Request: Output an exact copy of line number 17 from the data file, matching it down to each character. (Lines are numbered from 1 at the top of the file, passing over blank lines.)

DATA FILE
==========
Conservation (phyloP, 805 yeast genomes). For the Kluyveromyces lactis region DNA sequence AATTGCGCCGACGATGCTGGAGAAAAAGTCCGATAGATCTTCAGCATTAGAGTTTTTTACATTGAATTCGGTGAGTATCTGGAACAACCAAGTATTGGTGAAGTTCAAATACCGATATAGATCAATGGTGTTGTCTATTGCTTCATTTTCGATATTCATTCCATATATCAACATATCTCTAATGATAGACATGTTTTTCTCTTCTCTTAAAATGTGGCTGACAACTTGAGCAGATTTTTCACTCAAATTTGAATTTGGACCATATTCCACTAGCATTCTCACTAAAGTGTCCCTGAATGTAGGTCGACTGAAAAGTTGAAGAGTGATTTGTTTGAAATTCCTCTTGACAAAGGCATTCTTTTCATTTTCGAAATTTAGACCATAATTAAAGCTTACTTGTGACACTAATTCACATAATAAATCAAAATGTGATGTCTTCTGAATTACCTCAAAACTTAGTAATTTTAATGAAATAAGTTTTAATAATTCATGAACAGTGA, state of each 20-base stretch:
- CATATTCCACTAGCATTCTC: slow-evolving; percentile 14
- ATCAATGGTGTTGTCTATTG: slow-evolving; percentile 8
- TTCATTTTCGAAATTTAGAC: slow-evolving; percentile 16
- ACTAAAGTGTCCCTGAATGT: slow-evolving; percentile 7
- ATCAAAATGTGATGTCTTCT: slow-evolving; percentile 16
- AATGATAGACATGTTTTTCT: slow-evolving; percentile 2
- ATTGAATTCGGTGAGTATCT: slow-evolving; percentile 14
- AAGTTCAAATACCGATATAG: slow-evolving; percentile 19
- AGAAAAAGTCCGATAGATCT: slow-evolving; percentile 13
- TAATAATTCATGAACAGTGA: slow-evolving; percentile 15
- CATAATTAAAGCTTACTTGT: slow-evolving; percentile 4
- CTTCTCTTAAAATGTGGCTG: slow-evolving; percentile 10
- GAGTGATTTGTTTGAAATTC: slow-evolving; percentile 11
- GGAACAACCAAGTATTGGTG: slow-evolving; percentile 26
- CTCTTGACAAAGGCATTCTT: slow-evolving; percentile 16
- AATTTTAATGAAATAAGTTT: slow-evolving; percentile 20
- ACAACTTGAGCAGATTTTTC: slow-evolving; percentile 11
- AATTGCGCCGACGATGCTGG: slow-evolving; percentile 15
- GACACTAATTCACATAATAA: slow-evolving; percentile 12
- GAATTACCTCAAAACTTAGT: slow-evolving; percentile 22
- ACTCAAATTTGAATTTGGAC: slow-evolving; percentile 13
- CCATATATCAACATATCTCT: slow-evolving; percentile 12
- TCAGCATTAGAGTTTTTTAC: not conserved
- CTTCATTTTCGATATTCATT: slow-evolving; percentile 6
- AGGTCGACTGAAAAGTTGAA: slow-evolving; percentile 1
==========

- AATTTTAATGAAATAAGTTT: slow-evolving; percentile 20